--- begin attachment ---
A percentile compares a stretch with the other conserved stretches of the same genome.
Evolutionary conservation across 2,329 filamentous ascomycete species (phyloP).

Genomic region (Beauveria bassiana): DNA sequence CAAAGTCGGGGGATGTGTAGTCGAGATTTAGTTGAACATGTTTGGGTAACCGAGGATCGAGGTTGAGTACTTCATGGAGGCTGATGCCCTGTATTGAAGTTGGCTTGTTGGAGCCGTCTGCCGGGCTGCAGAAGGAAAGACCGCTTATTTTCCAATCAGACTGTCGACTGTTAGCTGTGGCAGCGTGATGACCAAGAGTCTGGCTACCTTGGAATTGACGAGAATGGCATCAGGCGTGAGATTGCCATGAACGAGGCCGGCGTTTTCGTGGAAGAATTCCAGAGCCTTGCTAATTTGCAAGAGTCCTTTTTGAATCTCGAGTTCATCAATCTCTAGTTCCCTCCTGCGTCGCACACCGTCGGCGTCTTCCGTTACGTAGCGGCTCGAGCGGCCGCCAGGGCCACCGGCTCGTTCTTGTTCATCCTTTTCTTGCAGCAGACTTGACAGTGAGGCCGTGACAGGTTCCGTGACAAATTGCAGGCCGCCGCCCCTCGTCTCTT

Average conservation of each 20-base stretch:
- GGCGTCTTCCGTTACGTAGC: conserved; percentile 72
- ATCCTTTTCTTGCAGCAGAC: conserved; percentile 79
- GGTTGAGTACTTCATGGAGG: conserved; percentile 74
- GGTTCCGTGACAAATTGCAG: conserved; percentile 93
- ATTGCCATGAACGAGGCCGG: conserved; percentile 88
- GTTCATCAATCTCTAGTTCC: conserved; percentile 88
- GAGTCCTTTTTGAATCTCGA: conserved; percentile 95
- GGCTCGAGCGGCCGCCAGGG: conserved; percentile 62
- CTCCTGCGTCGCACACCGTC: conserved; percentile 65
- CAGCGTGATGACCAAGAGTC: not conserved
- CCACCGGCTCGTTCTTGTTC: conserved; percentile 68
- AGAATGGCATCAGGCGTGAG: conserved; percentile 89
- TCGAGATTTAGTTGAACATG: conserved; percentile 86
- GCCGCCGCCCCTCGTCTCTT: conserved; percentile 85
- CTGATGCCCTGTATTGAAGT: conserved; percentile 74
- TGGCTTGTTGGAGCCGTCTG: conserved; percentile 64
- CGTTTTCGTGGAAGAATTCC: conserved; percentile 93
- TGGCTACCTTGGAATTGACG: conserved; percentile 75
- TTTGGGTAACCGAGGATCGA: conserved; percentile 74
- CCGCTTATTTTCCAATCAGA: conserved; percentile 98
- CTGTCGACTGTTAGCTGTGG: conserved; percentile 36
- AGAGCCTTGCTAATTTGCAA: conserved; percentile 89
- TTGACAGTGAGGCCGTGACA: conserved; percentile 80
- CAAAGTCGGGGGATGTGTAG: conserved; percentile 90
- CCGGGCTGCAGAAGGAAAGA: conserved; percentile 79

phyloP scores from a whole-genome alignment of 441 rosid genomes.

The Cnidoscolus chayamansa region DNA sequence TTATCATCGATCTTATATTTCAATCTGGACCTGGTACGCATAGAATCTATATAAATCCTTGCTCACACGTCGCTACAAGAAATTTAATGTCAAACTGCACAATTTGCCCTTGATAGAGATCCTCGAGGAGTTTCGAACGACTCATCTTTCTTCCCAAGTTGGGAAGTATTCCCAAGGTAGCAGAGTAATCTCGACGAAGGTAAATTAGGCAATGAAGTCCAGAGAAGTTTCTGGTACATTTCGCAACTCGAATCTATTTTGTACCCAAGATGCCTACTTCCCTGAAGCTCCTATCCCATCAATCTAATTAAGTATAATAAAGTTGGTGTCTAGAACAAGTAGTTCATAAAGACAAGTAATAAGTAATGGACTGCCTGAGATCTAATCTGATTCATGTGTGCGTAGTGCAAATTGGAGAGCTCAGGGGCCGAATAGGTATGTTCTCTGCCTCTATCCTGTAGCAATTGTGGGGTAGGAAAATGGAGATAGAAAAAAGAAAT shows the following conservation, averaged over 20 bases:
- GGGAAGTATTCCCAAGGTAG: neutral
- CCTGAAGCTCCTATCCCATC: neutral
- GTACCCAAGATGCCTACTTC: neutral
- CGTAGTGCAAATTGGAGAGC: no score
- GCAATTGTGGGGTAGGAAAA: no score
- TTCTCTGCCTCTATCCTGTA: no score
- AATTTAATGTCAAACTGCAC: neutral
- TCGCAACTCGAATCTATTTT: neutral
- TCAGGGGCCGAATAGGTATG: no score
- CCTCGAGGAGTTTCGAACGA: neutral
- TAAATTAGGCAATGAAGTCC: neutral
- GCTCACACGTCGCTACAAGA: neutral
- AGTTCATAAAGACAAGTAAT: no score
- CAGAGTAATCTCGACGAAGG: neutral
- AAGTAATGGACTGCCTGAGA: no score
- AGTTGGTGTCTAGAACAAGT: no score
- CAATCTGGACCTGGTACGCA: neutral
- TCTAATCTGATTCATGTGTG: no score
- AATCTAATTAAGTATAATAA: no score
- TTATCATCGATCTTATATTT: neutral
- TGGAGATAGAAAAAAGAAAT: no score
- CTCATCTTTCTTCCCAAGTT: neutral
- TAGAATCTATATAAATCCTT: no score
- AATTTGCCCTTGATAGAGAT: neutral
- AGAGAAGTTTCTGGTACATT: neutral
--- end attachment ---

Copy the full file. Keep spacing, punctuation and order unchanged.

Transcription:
A percentile compares a stretch with the other conserved stretches of the same genome.
Evolutionary conservation across 2,329 filamentous ascomycete species (phyloP).

Genomic region (Beauveria bassiana): DNA sequence CAAAGTCGGGGGATGTGTAGTCGAGATTTAGTTGAACATGTTTGGGTAACCGAGGATCGAGGTTGAGTACTTCATGGAGGCTGATGCCCTGTATTGAAGTTGGCTTGTTGGAGCCGTCTGCCGGGCTGCAGAAGGAAAGACCGCTTATTTTCCAATCAGACTGTCGACTGTTAGCTGTGGCAGCGTGATGACCAAGAGTCTGGCTACCTTGGAATTGACGAGAATGGCATCAGGCGTGAGATTGCCATGAACGAGGCCGGCGTTTTCGTGGAAGAATTCCAGAGCCTTGCTAATTTGCAAGAGTCCTTTTTGAATCTCGAGTTCATCAATCTCTAGTTCCCTCCTGCGTCGCACACCGTCGGCGTCTTCCGTTACGTAGCGGCTCGAGCGGCCGCCAGGGCCACCGGCTCGTTCTTGTTCATCCTTTTCTTGCAGCAGACTTGACAGTGAGGCCGTGACAGGTTCCGTGACAAATTGCAGGCCGCCGCCCCTCGTCTCTT

Average conservation of each 20-base stretch:
- GGCGTCTTCCGTTACGTAGC: conserved; percentile 72
- ATCCTTTTCTTGCAGCAGAC: conserved; percentile 79
- GGTTGAGTACTTCATGGAGG: conserved; percentile 74
- GGTTCCGTGACAAATTGCAG: conserved; percentile 93
- ATTGCCATGAACGAGGCCGG: conserved; percentile 88
- GTTCATCAATCTCTAGTTCC: conserved; percentile 88
- GAGTCCTTTTTGAATCTCGA: conserved; percentile 95
- GGCTCGAGCGGCCGCCAGGG: conserved; percentile 62
- CTCCTGCGTCGCACACCGTC: conserved; percentile 65
- CAGCGTGATGACCAAGAGTC: not conserved
- CCACCGGCTCGTTCTTGTTC: conserved; percentile 68
- AGAATGGCATCAGGCGTGAG: conserved; percentile 89
- TCGAGATTTAGTTGAACATG: conserved; percentile 86
- GCCGCCGCCCCTCGTCTCTT: conserved; percentile 85
- CTGATGCCCTGTATTGAAGT: conserved; percentile 74
- TGGCTTGTTGGAGCCGTCTG: conserved; percentile 64
- CGTTTTCGTGGAAGAATTCC: conserved; percentile 93
- TGGCTACCTTGGAATTGACG: conserved; percentile 75
- TTTGGGTAACCGAGGATCGA: conserved; percentile 74
- CCGCTTATTTTCCAATCAGA: conserved; percentile 98
- CTGTCGACTGTTAGCTGTGG: conserved; percentile 36
- AGAGCCTTGCTAATTTGCAA: conserved; percentile 89
- TTGACAGTGAGGCCGTGACA: conserved; percentile 80
- CAAAGTCGGGGGATGTGTAG: conserved; percentile 90
- CCGGGCTGCAGAAGGAAAGA: conserved; percentile 79

phyloP scores from a whole-genome alignment of 441 rosid genomes.

The Cnidoscolus chayamansa region DNA sequence TTATCATCGATCTTATATTTCAATCTGGACCTGGTACGCATAGAATCTATATAAATCCTTGCTCACACGTCGCTACAAGAAATTTAATGTCAAACTGCACAATTTGCCCTTGATAGAGATCCTCGAGGAGTTTCGAACGACTCATCTTTCTTCCCAAGTTGGGAAGTATTCCCAAGGTAGCAGAGTAATCTCGACGAAGGTAAATTAGGCAATGAAGTCCAGAGAAGTTTCTGGTACATTTCGCAACTCGAATCTATTTTGTACCCAAGATGCCTACTTCCCTGAAGCTCCTATCCCATCAATCTAATTAAGTATAATAAAGTTGGTGTCTAGAACAAGTAGTTCATAAAGACAAGTAATAAGTAATGGACTGCCTGAGATCTAATCTGATTCATGTGTGCGTAGTGCAAATTGGAGAGCTCAGGGGCCGAATAGGTATGTTCTCTGCCTCTATCCTGTAGCAATTGTGGGGTAGGAAAATGGAGATAGAAAAAAGAAAT shows the following conservation, averaged over 20 bases:
- GGGAAGTATTCCCAAGGTAG: neutral
- CCTGAAGCTCCTATCCCATC: neutral
- GTACCCAAGATGCCTACTTC: neutral
- CGTAGTGCAAATTGGAGAGC: no score
- GCAATTGTGGGGTAGGAAAA: no score
- TTCTCTGCCTCTATCCTGTA: no score
- AATTTAATGTCAAACTGCAC: neutral
- TCGCAACTCGAATCTATTTT: neutral
- TCAGGGGCCGAATAGGTATG: no score
- CCTCGAGGAGTTTCGAACGA: neutral
- TAAATTAGGCAATGAAGTCC: neutral
- GCTCACACGTCGCTACAAGA: neutral
- AGTTCATAAAGACAAGTAAT: no score
- CAGAGTAATCTCGACGAAGG: neutral
- AAGTAATGGACTGCCTGAGA: no score
- AGTTGGTGTCTAGAACAAGT: no score
- CAATCTGGACCTGGTACGCA: neutral
- TCTAATCTGATTCATGTGTG: no score
- AATCTAATTAAGTATAATAA: no score
- TTATCATCGATCTTATATTT: neutral
- TGGAGATAGAAAAAAGAAAT: no score
- CTCATCTTTCTTCCCAAGTT: neutral
- TAGAATCTATATAAATCCTT: no score
- AATTTGCCCTTGATAGAGAT: neutral
- AGAGAAGTTTCTGGTACATT: neutral